This beautifully shaped young tree is in front of a business in downtown Seward. I must admit to not knowing its species or anything about it but certainly admire its shape and beauty. It is said that "confession is good for the soul"; so here is the rest of the story. In the mid '50's, my partner and I drew landscape plans, sold and planted nursery material for Nebraska Nurseries from Lincoln. The Nursery owner did his best to teach us about the various species, products and varieties. We had an opportunity to sell the Seward Cemetery a number of trees to line a street through a newly plated section. I talked with Corney about what may be appropriate, and he suggested "Redmond Linden". He said they were a very columnar, study tree that would be ideal for the site. I picked up Wilbur, the Cemetery manager; and we went out to the site early one morning before going to work. I told him all of the virtues of the Redmond Lindens that I had heard from Corney and he ordered 20 of the trees. We moved to Lincoln the next year and 4 years later to Washington, D.C.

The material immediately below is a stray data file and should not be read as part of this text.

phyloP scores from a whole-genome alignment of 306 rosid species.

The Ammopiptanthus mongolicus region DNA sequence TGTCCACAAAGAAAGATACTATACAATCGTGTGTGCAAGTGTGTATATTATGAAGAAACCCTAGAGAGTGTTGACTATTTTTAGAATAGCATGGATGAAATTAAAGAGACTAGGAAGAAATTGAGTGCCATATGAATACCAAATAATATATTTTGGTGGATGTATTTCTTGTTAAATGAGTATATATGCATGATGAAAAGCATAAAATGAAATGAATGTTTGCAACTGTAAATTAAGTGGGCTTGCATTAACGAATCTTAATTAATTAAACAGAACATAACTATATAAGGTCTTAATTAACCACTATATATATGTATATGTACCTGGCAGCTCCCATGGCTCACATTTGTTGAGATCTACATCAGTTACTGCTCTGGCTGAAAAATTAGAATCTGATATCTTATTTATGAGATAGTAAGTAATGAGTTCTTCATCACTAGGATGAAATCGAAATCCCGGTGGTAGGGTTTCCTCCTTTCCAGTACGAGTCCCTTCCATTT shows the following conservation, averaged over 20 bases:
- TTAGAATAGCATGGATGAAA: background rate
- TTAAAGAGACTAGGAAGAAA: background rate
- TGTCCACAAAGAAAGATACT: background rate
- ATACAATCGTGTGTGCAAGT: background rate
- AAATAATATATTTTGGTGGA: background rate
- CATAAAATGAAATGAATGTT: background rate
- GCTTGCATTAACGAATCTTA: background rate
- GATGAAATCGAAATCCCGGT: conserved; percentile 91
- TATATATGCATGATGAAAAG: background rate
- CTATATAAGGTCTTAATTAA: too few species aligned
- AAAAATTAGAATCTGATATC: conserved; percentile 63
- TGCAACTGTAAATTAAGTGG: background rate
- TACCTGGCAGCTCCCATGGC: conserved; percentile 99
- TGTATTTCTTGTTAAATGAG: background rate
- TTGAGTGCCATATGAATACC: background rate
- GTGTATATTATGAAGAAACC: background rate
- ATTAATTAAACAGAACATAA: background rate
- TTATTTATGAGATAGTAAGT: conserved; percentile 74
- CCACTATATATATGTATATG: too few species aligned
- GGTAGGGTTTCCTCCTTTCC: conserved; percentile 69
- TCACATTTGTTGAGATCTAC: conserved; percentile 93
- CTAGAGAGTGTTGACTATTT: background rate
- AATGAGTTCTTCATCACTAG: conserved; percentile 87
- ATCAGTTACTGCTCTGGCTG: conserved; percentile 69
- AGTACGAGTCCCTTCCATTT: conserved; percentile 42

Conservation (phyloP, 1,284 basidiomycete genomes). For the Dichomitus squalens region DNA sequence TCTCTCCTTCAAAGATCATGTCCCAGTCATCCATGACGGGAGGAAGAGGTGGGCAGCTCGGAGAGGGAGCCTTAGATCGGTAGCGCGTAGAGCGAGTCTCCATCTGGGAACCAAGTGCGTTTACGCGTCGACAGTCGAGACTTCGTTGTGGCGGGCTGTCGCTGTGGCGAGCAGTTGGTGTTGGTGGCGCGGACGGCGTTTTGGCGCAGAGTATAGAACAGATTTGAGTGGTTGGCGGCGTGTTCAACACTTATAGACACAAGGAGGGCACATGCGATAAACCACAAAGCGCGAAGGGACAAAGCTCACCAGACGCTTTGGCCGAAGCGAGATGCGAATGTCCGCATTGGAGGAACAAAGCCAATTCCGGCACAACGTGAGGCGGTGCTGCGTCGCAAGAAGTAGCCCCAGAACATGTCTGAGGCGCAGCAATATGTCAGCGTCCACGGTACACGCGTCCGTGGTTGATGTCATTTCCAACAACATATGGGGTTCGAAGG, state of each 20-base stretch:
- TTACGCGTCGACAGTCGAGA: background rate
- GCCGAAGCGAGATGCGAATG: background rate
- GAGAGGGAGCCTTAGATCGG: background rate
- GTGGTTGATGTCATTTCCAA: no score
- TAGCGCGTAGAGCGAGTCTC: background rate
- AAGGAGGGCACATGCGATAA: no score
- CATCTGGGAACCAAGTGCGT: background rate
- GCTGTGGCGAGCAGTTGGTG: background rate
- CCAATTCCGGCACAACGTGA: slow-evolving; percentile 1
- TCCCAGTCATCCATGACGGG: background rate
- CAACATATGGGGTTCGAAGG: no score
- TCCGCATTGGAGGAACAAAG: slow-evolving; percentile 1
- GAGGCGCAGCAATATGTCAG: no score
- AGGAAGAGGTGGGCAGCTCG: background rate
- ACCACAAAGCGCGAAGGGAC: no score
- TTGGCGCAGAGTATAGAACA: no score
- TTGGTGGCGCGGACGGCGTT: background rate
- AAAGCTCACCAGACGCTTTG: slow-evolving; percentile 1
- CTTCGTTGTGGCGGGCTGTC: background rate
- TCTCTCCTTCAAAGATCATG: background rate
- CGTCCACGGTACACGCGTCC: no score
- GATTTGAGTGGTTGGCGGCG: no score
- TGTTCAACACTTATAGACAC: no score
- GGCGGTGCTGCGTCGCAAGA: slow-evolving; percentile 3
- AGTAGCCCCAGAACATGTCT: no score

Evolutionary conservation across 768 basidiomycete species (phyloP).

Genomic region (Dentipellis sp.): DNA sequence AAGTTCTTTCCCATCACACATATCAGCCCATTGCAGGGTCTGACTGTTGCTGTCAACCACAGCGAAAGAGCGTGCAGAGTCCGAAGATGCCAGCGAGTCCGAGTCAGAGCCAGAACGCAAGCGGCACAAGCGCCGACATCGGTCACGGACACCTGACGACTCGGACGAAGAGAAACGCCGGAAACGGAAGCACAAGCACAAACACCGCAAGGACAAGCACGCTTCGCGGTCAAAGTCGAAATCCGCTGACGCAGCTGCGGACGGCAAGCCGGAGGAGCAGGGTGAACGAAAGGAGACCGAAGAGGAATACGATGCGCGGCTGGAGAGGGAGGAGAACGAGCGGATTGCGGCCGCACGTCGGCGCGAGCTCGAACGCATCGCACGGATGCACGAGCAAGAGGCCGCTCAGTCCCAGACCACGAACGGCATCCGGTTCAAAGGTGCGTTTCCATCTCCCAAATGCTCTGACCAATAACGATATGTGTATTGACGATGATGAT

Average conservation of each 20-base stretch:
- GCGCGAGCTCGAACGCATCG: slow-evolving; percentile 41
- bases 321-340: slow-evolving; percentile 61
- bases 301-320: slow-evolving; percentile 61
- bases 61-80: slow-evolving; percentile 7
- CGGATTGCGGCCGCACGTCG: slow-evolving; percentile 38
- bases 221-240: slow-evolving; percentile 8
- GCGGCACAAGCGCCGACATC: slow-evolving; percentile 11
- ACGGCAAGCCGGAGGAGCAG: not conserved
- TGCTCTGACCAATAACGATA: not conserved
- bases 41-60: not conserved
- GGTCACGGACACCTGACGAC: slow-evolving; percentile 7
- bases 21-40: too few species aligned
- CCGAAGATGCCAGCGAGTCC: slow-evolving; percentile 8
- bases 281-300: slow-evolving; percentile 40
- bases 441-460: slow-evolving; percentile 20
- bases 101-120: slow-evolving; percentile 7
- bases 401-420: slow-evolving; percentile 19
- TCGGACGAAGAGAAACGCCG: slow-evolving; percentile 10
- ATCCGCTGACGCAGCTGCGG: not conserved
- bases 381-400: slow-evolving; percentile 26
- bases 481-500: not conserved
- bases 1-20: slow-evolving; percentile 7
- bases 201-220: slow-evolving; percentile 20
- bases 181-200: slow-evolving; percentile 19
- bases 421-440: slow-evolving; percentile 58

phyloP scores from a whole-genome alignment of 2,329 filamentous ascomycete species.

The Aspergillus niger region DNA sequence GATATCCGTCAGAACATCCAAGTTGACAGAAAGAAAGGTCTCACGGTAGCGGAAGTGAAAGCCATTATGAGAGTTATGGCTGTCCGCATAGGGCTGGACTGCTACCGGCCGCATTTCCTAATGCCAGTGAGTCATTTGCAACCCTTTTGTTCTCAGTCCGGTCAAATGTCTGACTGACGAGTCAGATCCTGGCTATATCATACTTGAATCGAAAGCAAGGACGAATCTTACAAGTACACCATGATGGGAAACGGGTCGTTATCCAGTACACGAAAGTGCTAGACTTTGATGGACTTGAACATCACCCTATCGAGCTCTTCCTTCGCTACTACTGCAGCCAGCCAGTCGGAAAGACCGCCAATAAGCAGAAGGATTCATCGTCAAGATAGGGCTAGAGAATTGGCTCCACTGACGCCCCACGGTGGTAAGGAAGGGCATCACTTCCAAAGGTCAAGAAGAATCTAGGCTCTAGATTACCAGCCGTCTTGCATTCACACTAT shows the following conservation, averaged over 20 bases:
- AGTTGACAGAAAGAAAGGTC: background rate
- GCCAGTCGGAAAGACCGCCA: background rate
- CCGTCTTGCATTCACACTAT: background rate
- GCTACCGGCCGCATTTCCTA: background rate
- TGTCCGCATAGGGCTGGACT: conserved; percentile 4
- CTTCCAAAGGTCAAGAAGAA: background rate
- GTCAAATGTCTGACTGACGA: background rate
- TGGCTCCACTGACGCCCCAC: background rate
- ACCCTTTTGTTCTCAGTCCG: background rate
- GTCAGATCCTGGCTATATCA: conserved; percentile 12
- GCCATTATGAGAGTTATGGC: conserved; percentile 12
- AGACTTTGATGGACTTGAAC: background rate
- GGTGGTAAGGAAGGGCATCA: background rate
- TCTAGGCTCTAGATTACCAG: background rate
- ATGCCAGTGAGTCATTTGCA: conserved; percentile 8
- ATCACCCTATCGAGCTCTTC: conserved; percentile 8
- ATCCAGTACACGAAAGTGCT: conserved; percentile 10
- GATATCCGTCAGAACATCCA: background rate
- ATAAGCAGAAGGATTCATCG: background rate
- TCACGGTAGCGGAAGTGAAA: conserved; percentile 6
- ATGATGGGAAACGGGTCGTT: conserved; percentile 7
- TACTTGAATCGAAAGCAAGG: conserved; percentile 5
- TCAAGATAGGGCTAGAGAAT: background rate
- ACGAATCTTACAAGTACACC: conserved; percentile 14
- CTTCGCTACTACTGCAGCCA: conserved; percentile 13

The trees did well and this is how they look today. I was still a believer in Redmond Lindens when we bought our house here 30 years ago and planted one in our front yard. It is a dirty tree with drooping limbs. It's evident by the way these have had to be trimmed at the Cemetery to keep them "shaped up". It is only appropriate that I now have to "put up" with one after having sold them to people who trusted me. As near as I know, this is the worst mistake I ever made with nursery material. Fortunately, our burial site is not in this section. The lesson to be learned is to ask salespeople what they really know about the product they are selling.